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How to combine business and pleasure for a tax break
Summer. It’s the perfect time to get away from it all for a few days, or preferably, longer. Of course, when you’re running a freelance business, it’s almost impossible to get completely away unless you throw your iPhone out the car window on your way to your destination (not suggesting that you do this, of course).
It’s almost inevitable that a little bit of work is likely going to creep into your summer vacation—or you might decide to add some vacation days onto a business trip that finds you in a trendy hotspot. In either situation, work plus play can equal some vacation season tax deductions if you follow these simple guidelines:
Claim expenses that are legitimately related to your business.
Unfortunately, just taking a few calls or answering email while you’re on the beach will not qualify you to write-off your travel expenses. In order to deduct the cost of getting to your spot in the sand, your trip must be primarily for business.
So if you live in New York and have a new client in California with whom you are doing an on-site meeting, feel free to add a few days of beach time and deduct your airfare. If you’re heading out of the country to mix business and pleasure travel, you can still deduct your airfare—if your trip is at least 75% business (if not, you can still prorate your travel costs).
Just keep in mind in both cases that your meals and accommodations for “off-duty” days will be all on your own dime.
Don’t take tax deductions for your entourage.
If you’re combining your business travel with a trip with your significant other, friends or family members, you can still deduct your own travel expenses if they are, as the IRS puts it so eloquently, “…ordinary and necessary expenses for your job or business.”
In addition to your own transportation costs, you can deduct the bill for the cost of a single room for the days that you are actually working. If you have to upgrade to a suite or get an additional room to accommodate tour traveling companions, those expenses would not be tax deductible.
You can also deduct 50% of the cost of your meals on the days that you are working while you are away. However, you should ask for a separate bill if you dine with others so that you can track and itemize your expenses more easily.
Keep expenses reasonable—at least for the business portion of your trip.
You can keep all the receipts you want and itemize whatever expenses you have on your tax return. However, if the IRS does not consider them to be “reasonable” business expenses it will all be for naught (that means no tax deductions).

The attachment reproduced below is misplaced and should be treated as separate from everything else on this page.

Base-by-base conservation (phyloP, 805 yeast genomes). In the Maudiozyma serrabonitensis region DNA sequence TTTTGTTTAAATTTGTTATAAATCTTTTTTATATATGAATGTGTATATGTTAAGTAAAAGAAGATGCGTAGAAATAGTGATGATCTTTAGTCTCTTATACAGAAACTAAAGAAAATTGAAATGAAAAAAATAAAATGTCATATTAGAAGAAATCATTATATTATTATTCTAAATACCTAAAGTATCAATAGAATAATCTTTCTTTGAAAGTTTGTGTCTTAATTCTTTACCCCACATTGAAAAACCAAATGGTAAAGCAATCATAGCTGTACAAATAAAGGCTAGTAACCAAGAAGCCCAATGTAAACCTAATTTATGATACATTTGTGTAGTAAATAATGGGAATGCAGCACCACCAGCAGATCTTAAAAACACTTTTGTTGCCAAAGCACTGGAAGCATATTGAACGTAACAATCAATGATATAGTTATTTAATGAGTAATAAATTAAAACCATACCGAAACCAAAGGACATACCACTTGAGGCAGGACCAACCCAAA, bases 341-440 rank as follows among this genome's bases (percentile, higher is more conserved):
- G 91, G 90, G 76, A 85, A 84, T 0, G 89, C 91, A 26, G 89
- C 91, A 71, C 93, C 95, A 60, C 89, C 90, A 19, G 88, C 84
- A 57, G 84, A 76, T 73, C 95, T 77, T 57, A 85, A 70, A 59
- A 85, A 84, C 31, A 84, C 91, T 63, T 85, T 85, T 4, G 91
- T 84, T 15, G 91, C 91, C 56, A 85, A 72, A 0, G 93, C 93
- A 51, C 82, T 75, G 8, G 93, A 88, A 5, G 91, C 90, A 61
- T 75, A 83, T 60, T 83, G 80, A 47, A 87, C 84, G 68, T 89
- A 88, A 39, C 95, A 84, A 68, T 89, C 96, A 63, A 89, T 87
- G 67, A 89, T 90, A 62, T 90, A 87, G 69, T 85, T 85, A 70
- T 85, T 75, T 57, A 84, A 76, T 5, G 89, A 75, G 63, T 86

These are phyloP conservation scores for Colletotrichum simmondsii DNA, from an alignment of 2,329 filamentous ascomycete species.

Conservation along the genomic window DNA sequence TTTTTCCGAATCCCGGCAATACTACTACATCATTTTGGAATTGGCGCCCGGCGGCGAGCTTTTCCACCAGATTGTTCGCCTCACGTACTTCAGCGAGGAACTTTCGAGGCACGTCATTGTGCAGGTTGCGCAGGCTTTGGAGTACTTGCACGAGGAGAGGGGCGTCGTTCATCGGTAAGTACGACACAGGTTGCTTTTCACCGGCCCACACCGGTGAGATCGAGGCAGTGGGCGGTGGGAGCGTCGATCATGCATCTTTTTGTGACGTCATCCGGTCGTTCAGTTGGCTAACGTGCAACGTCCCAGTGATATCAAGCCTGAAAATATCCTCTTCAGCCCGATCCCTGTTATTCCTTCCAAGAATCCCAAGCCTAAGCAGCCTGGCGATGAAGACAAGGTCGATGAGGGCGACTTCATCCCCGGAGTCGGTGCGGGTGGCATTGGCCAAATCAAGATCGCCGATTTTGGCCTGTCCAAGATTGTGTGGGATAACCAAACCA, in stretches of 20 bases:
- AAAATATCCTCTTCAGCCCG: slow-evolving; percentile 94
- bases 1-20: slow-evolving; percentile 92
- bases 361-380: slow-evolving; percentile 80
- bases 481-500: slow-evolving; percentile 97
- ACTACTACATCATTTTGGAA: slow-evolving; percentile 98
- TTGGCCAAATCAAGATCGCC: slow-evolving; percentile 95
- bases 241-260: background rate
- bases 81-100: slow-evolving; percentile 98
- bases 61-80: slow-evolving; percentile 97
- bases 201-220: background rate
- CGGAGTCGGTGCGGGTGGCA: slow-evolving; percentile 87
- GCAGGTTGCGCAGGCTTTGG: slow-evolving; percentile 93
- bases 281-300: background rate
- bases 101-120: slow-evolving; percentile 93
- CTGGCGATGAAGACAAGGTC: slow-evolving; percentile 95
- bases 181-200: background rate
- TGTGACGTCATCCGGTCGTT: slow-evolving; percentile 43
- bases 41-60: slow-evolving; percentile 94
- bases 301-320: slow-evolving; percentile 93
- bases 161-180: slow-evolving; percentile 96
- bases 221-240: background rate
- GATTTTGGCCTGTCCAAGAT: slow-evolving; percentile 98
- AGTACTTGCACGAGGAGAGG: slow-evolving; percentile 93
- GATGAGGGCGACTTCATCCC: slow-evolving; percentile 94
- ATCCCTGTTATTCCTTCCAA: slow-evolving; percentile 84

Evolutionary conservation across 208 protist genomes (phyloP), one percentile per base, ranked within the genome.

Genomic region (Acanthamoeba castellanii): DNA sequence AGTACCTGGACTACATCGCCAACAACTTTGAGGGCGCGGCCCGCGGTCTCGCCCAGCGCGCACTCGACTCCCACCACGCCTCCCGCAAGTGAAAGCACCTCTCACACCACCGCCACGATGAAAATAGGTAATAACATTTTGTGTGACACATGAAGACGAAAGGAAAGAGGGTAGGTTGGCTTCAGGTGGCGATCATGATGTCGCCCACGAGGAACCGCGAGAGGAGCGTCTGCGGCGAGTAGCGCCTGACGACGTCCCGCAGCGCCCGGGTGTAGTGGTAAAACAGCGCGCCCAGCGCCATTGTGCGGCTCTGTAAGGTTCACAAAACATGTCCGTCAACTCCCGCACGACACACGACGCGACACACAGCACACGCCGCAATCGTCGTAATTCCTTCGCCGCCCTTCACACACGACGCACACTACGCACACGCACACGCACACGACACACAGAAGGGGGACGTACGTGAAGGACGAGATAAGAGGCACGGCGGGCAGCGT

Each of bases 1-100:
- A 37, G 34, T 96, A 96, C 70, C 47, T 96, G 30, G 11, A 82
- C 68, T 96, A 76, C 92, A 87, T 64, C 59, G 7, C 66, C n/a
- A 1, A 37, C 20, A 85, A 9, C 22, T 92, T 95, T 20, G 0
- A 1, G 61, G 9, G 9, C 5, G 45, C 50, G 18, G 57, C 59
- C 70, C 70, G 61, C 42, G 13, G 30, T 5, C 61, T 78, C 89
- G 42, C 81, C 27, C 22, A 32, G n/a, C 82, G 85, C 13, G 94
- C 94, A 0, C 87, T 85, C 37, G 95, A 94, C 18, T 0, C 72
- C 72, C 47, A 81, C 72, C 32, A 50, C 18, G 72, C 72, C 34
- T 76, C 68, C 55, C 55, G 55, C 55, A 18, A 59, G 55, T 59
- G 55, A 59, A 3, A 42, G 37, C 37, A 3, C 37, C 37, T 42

So avoid the urge to splurge because “you’re on business” and you can “write it off anyway.” Be prudent and practical with your expenses related to meals, travel and accommodations otherwise the IRS may not find them to be “ordinary or necessary” for your business.
Retain receipts for every deductible expense.
In addition to the obvious transportation, meal and accommodation deductions, you can also claim taxi and other transportation fares (and tips) that are related to your work while at your destination. Plus, you can claim many other incidental expenses including:
Seminar and conference fees (as long as you can prove they are directly related to your work)
- Dry cleaning and laundry
- Business calls
- Fees for work-related internet access
The caveat here, as with any other deductible expense, you must have the required documentation, so hold onto those little, crumpled cash register receipts you accumulate along the way as if your tax deductions depend on them—because they do.
To protect yourself in the event that you or your freelance business become the subject of an IRS audit, in addition to receipts and expense records, you should also keep detailed records your work-related itinerary including meeting times and dates, names of meeting attendees, and the topics you discuss.
If you attend seminars or conventions keep copies of the daily schedules to help verify the length and purpose of your travels. When you return home from your business travel/vacation, be sure to file these records and receipts with your other tax documentation, then update your accounting records to reflect your new-found tax deductions.
Traveling to drum up new business? There are tax deductions for that, too.
Say you get a hot lead for some new freelance work that requires you to do an in-person pitch in a city you’ve never visited before. Sounds like a great opportunity to get some new business and do some sightseeing while you’re there.
Essentially, the same rules will apply to this type of travel as with any business travel that you combine with some personal travel. Even if you don’t end up getting a new client out of your adventure, at least you can deduct the expenses for the business portion of your trip.
With vacation season here, keep the tips above in mind and consider adding a little more play to your freelance work travels. It can make your business-related trips more fun, plus you’ll still be able to take advantage of some significant tax deductions.
This is a post from a member of the Freelancers Union community. If you’re interested in sharing your expertise, your story, or some advice you think will help a fellow freelancer out, feel free to send your blog post to us here.